The data obtained show that efficient uPA secretion demands an optimal level of its expression: both low and increased expression did not result in the maximal levels of uPA secretion. Indeed, we observed that the best uPA secreting strains were those containing the uPA expression cassette integrated in a single copy into the MOX or LEU2 genes. In contrast, integrants carrying a single copy of the uPA cassette integrated into a telomere region produced less uPA and were less efficient in uPA secretion. On the other hand, strains with multiple copies of the integrated cassette also secreted less uPA and accumulated it in an inactive form intracellularly. Comparison of strains with uPA expression exceeding an optimal level showed an inverted correlation between the efficiency of its expression and secretion (Table ). This can explain why no mutants with increased uPA expression levels were obtained so far among those producing more of its extracellular form.
We also found that upon overexpression uPA is accumulated in a form of high molecular weight aggregates. The absence of the Golgi modifications in accumulated uPA suggested that its aggregation occurred within the ER. Deletion analysis has shown that the N-terminal domains of uPA were responsible for the elevated levels of its aggregation. Alteration of the N-glycosylation site of uPA also resulted in its intracellular accumulation and aggregation. Thus, it is possible to suggest that both the presence of N-terminal domains and the absence of N-glycosylation caused intracellular accumulation of uPA, which interfered with its proper folding and resulted in subsequent aggregation in the ER. In agreement with this, the presence of the ER retention signal significantly increased aggregation degree of the best secreted uPA variant lacking the N-terminal domains.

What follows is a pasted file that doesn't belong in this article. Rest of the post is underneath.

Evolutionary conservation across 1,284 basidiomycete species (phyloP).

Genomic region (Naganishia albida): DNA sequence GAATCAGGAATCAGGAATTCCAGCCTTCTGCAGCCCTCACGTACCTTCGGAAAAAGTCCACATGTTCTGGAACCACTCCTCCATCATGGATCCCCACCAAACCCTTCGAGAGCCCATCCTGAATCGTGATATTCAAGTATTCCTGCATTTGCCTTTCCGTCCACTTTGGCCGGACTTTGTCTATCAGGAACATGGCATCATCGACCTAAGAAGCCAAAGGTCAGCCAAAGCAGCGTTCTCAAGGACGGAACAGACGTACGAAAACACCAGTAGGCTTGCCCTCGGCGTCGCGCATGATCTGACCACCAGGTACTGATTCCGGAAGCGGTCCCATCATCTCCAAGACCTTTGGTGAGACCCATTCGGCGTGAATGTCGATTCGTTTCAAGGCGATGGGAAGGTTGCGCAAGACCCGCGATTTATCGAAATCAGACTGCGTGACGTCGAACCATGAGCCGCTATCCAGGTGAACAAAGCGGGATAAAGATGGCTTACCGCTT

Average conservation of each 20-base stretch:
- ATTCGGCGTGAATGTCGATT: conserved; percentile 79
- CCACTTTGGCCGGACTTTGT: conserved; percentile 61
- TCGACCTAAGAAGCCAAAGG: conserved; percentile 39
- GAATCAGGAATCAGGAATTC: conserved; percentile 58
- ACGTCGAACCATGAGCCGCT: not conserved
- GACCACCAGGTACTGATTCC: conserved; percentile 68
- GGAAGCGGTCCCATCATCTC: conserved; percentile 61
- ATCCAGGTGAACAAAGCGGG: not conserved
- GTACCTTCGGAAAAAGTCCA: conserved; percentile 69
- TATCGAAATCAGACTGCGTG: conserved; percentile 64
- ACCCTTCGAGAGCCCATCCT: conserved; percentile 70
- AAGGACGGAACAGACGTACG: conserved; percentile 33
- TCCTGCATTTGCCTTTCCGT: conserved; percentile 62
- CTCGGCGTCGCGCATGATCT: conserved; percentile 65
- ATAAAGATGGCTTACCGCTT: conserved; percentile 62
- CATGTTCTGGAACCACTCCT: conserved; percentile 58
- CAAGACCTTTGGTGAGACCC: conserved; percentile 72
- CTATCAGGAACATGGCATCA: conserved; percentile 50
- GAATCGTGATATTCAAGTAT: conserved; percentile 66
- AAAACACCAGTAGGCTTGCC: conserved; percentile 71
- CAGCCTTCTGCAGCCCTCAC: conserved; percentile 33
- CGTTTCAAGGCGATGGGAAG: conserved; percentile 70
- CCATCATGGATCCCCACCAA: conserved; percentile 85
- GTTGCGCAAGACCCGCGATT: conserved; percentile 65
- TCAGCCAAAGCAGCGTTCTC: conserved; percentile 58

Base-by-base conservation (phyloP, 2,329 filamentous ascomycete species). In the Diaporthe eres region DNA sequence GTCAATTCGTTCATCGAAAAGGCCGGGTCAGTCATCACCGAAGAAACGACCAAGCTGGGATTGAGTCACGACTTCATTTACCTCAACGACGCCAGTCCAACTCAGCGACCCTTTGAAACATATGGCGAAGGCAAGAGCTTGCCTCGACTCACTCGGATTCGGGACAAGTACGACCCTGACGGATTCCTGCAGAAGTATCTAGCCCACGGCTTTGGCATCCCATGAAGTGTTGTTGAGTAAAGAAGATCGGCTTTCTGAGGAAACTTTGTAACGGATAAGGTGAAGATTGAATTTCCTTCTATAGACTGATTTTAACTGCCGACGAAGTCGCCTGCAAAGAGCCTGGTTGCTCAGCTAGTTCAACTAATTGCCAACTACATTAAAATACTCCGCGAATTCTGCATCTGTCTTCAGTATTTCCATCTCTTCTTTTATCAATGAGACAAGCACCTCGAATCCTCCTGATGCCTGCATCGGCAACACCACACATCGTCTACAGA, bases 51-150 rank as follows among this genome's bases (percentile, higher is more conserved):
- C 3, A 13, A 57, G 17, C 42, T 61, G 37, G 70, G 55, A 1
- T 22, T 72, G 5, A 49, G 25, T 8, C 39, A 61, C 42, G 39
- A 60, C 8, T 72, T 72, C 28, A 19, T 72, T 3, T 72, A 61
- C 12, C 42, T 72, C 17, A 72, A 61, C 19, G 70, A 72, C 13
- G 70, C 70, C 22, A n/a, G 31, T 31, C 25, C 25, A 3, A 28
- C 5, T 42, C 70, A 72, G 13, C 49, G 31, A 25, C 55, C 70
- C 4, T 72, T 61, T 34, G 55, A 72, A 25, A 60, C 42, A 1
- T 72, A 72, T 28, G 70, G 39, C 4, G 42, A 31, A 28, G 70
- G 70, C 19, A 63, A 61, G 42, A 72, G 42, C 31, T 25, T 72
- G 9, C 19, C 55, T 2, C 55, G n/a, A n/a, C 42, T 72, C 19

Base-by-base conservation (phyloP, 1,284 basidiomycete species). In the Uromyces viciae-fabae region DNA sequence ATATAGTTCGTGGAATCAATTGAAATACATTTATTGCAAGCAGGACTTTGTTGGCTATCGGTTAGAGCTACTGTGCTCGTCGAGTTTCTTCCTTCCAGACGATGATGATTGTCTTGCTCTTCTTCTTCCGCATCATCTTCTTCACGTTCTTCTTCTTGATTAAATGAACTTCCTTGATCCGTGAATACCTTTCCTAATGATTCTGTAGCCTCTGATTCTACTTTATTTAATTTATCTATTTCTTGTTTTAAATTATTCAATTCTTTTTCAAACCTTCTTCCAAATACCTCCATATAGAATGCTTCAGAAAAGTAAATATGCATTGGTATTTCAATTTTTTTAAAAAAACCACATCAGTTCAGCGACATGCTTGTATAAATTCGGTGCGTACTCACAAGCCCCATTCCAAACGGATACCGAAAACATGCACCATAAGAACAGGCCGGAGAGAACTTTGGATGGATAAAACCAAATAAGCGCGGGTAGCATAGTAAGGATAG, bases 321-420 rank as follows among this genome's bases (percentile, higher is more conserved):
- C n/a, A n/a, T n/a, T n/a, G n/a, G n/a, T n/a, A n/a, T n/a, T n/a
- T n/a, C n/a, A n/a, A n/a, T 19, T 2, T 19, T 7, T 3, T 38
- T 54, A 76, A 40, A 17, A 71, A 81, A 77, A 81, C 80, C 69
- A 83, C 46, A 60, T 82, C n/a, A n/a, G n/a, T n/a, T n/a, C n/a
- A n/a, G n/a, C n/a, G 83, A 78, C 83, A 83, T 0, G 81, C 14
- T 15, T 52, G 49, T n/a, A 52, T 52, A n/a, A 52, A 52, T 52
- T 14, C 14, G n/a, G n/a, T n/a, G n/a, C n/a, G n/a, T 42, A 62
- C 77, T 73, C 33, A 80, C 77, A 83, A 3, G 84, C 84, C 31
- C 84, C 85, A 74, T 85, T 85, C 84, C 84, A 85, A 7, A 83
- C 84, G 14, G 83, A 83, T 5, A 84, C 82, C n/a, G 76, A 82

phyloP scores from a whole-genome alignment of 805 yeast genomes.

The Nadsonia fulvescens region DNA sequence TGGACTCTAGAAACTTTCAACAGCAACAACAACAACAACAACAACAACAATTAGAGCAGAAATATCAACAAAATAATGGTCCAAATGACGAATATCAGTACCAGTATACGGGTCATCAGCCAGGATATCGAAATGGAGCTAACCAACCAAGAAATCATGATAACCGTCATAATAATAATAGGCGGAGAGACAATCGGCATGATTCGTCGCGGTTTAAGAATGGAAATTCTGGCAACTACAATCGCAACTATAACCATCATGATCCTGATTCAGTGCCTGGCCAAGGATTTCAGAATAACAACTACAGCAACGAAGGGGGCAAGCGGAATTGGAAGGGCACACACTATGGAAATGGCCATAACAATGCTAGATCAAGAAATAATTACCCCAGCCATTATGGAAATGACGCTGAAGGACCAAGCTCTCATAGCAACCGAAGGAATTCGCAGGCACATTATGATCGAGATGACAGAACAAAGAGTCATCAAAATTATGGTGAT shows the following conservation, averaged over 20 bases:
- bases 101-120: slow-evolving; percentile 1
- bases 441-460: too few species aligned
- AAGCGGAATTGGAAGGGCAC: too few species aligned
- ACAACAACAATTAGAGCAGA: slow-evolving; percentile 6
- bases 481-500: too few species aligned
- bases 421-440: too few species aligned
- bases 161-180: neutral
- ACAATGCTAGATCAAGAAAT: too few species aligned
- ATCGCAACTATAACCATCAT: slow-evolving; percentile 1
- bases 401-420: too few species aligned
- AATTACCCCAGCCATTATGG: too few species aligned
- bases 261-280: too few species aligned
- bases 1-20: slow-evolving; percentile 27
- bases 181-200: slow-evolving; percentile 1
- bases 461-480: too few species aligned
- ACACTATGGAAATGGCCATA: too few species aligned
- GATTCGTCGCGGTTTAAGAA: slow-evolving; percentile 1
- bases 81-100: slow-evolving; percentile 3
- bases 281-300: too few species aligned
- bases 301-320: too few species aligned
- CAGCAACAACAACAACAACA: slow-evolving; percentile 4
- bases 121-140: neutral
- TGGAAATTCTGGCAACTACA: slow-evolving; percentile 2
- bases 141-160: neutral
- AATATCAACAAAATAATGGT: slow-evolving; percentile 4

Some of the ERAD substrates, e. g. mutant carboxy peptidase Y, can escape degradation and accumulate within the ER if they lack the N-linked oligosaccharide chains [15
]. Thus, it is possible that the misfolded uPA variants lacking the N-glycosylation site also escape degradation and accumulate in the ER, interfering with the folding of newly synthesised molecules due to the "crowding" effect. This may explain why these uPA variants demonstrated worse secretion and higher propensity to aggregate.
The aggregation of uPA on its own is unlikely to be the cause of its poor secretion by yeast cells, since transformants bearing a single copy of the uPA expression cassette integrated into the MOX or LEU2 loci showed both higher secretion rate of uPA and higher degree of its aggregation, than transformant with a single copy of this cassette integrated into a telomere region. Moreover, it is possible that to some extent, the aggregation of uPA even improves its secretion: accumulation in aggregates may decrease uPA crowding in the ER, thus facilitating its proper folding and subsequent secretion.
The increased aggregation of uPA-KDEL in the H. polymorpha opu24 mutant provides an additional evidence for the interference of uPA accumulation within the ER with its folding. We suggest that the degradation rate of uPA-KDEL in this mutant was reduced due to the ERAD lesion. In contrast, the opu24 mutation did not stimulate aggregation of uPA lacking the ER retention signal. This indicates that a significant portion of uPA escaped from the ER, probably due to improved folding, which may be the reason of the "supersecretion" phenotype of this mutant.